What Maslow's Hierarchy of Needs Tells us about the Nature of the Human Person
Maslow's Theory of Hierarchy of Needs is arguably the most influential theory in Humanistic Psychology, and is used in everything from Marketing to Therapy. However, seldom is this theory reflected upon in a philosophical or even theological way. That is the purpose of the hub, first to critically examine WHAT Maslow was saying, and then to discover what that tells us about the very core of the human person. Maslow founded his school of thought based on the Holistic view of the human person. Therefore it is only reasonable that his own theory should be subjected to a holistic school of thought, embracing multiple paradigms.
Abraham Maslow (1908-1970) was a Jewish-Russian born and raised in Brooklyn amongst his predominantly white neighbors. Because he was alienated for his ethnic background, Maslow spent much of his time reading books. In college he studied law, but chose to go to graduate school for psychology, and attended the University of Wisconsin. It was there that he married his first cousin in 1928.
Throughout his career he worked and studied at several universities, including Columbia University, Brooklyn College, and Brandeis. He also worked with many well known scholars including Harry Harlow, Alfred Adler, and Max Wertheimer.
It was in Brooklyn, working with Gestalt Psychologist Max Wertheimer and Anthropologist Ruth Benedict, that Maslow developed a love for the human being, and began formulating his biggest achievement--the founding (along with Carl Rogers) of Humanistic Psychology, largely based on his hierarchy of needs.
Humanistic psychology can be defined as an approach that "adopts a holistic approach to human existence through investigations of meaning, values, freedom, tragedy, personal responsibility, human potential, spirituality, and self-actualization."
Maslow's hierarchy of needs is primarily a theory of what motivates the human person. It's most basic and fundamental needs are at the bottom of the pyramid (called "deficiency needs"), while the highest need (the "Being Need") is at the top, and commonly not fully achieved. There is vastly extensive sources about this specific theory, so I will merely provide an overview.
PHYSIOLOGICAL--These include things like food, water, shelter, clothing. Without these needs the human person cannot survive. These are obvious and the most basic of needs. If these are not met the person cannot think about the next stages.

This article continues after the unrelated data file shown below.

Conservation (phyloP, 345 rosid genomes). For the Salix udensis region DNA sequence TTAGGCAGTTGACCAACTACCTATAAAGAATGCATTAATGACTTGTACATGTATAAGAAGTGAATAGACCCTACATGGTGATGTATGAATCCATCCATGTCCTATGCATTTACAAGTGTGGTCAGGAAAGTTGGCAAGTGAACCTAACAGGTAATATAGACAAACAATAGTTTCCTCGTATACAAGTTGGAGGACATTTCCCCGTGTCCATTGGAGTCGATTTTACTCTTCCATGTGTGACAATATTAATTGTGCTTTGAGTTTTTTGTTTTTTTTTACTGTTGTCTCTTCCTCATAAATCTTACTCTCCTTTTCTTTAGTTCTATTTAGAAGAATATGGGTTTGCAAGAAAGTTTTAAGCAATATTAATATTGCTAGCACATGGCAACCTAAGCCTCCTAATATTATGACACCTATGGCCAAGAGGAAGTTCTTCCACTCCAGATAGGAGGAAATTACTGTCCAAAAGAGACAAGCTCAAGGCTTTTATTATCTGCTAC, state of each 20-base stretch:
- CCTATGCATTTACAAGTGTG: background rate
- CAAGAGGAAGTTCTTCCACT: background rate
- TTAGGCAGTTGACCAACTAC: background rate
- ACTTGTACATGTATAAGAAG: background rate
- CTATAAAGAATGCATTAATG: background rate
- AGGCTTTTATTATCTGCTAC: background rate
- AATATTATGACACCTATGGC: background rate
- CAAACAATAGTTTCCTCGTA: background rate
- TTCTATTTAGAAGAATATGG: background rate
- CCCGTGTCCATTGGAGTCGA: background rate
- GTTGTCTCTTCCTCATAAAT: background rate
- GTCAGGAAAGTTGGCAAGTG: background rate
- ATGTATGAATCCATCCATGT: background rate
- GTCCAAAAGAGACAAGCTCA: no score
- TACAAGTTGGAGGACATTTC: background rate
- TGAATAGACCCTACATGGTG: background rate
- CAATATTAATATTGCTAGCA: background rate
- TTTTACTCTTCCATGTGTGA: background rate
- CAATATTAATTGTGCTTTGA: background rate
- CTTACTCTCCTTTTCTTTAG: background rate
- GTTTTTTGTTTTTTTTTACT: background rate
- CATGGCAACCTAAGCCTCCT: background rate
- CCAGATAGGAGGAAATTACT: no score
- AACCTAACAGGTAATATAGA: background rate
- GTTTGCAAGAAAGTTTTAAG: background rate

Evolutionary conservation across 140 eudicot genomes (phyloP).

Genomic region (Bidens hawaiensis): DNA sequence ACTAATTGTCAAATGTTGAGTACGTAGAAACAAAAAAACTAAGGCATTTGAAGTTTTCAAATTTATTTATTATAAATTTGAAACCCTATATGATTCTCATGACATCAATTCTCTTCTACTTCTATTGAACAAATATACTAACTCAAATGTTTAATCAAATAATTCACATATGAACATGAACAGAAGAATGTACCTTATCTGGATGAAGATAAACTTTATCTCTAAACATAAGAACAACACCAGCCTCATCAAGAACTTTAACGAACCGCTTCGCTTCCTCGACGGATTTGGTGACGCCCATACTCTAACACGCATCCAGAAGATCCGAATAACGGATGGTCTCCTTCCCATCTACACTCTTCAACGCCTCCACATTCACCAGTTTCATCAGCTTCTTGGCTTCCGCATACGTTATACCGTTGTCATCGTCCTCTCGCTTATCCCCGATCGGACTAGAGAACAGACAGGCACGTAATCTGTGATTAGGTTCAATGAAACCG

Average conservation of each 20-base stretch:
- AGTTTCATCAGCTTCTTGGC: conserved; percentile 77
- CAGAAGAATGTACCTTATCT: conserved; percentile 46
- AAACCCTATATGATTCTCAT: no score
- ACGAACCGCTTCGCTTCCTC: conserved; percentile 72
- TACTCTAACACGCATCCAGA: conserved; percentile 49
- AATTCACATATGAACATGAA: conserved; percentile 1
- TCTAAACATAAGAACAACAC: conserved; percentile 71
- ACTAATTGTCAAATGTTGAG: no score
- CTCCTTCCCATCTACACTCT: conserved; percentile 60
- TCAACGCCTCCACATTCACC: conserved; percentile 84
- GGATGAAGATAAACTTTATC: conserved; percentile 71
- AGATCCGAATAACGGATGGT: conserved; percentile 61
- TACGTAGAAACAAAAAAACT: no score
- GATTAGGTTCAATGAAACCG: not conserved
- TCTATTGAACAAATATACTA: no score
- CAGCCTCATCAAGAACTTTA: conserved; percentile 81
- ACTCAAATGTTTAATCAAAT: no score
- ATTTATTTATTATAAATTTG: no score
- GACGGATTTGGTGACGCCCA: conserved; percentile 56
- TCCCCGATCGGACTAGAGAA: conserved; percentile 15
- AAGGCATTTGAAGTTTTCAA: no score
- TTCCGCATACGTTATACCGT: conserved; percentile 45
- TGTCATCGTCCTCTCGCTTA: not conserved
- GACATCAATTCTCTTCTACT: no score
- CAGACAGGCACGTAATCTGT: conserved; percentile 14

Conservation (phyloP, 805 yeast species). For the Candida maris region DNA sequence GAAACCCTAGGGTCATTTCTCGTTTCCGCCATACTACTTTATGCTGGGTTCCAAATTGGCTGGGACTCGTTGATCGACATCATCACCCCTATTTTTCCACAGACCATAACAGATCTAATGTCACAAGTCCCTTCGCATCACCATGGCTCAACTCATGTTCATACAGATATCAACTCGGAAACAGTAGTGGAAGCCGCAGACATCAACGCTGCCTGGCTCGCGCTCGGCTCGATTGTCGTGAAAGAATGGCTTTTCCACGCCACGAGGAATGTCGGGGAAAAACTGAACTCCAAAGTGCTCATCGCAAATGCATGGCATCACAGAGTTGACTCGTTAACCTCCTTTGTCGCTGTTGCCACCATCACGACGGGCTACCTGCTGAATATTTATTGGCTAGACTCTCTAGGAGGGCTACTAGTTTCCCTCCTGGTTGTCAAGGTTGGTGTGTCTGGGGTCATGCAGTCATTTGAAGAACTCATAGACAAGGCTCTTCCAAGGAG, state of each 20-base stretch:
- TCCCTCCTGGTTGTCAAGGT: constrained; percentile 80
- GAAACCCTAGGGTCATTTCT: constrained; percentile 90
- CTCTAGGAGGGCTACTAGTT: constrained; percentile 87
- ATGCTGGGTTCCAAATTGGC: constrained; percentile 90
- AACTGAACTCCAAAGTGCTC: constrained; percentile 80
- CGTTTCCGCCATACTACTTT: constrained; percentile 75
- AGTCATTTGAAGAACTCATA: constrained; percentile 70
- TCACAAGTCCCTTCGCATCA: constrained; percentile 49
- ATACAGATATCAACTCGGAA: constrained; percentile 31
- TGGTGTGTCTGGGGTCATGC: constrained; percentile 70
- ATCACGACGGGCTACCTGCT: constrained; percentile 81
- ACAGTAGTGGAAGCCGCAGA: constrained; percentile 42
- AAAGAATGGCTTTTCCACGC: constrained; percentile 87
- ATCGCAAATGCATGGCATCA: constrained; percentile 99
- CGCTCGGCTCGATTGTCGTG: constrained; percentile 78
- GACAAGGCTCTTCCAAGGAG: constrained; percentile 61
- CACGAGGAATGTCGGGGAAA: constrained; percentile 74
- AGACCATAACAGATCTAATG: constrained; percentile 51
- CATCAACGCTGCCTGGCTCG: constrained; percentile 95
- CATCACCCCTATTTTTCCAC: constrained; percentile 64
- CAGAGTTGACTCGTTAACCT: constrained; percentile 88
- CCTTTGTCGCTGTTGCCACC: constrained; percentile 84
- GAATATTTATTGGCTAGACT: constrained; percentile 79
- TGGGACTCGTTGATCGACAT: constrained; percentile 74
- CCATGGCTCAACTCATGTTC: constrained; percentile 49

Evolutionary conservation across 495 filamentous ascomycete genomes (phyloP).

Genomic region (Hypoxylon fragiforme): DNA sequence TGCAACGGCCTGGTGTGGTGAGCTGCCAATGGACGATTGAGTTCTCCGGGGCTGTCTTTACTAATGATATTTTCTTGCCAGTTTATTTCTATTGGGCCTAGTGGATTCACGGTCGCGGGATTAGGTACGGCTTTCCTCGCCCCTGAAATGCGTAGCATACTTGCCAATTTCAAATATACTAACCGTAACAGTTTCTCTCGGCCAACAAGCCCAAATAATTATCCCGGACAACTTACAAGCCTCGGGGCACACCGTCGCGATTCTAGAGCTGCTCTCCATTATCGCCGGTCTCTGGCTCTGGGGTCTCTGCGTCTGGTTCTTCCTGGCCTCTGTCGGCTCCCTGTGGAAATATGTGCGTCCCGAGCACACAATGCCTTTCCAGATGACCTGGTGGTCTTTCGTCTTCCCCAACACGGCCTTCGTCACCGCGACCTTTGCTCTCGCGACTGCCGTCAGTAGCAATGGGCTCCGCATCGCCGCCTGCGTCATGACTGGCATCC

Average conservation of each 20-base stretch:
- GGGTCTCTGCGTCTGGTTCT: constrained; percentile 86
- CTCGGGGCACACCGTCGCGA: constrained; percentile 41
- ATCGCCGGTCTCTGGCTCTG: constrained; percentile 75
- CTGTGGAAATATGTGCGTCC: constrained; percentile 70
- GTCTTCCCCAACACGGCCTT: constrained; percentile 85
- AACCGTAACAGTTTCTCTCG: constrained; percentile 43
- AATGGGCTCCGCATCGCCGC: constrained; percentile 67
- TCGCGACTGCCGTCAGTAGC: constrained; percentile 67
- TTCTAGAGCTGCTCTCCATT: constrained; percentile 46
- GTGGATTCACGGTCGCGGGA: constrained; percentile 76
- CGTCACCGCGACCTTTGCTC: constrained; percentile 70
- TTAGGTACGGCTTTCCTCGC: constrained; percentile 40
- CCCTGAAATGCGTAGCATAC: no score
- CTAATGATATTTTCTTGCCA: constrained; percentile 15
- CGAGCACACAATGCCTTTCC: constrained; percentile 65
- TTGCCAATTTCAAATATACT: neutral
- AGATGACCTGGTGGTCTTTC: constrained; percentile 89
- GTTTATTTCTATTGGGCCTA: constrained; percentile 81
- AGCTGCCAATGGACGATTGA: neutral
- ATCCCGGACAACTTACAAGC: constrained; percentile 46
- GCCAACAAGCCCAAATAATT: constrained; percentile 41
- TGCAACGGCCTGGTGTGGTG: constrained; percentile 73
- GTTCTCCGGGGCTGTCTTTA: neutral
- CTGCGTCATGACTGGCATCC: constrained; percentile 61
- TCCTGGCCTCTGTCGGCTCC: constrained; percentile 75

SAFETY--Based on the human's need for consistency, security, and predictability, this includes things such as health, financial well-being, and protection from harm. Again, without these needs the following can't be met.
BELONGING--After all physiological needs are met, the person can begin to fulfill their social needs, the first being to love and belong. This need is basically fulfilled by the relationships with friends, family, and intimate partners. This is often the stage where teenagers search for identity and their place in the world, but can also be seen among adults of all ages, depending on life circumstances.
ESTEEM--Once a person belongs to a certain community, that person will desire to feel accomplished, recognized, and valued in said community. They may also want to feel as though they've contributed something to world or made a difference. They also need self-esteem, which is why this level is typically broken in to self-esteem and social-esteem. This esteem typically cannot come without being in a group, and without this self-esteem one cannot achieve self-actualization.
GROUP 3--SPIRITUAL, KNOWLEDGE, OR VOCATIONAL
SELF-ACTUALIZATION--This is goal of the hierarchy, the goal for which all human persons strive. It can be summed up by "What a man can be, he must be". It is the desire to master what one truly is and become the ideal self. It is the desire to "be all you can be". This may manifest itself in each person--perhaps you wish the become the ideal writer, teacher, parent, or garbage man... whatever you were made to do, if wall your other needs met, you will desire to seek out to be the best possible person.
The Human Person
I believe that, from a philo-theological perspective, the psychological theory can tell us three things about the nature of the human person. (NOTE: I will be using the term "Man" in the secondary sense, as in HUman, mostly for literary effect).
MAN AS SOCIAL-- Man is a social being. It is apparent that we need to love and be loved, and that we desire recognition and approval from other people. Ironically, without others we cannot truly be who we are. It is this intimacy with others, this desire for love, that motivates us to become what we truly desire to be--fulfilled.
MAN AS SPIRITUAL-- Man feels a calling beyond himself, to be greater than himself. He feels a call not just of satisfying his atoms and keeping his cells de-oxidized, but to transcend his current situation. Love is not a physical phenomenon, nor is knowledge, and our desire to be fulfilled is never granted by mere physical means.
MAN AS VOCATIONAL--Each Man is called to do something, made for a purpose. It is this very idea that lies behind notion of self-actualization. Whether a painter, a baker, or a candlestick maker, it is seemingly all for a purpose. Why else would we desire to be the best at what we do?
© 2010 rdlang05
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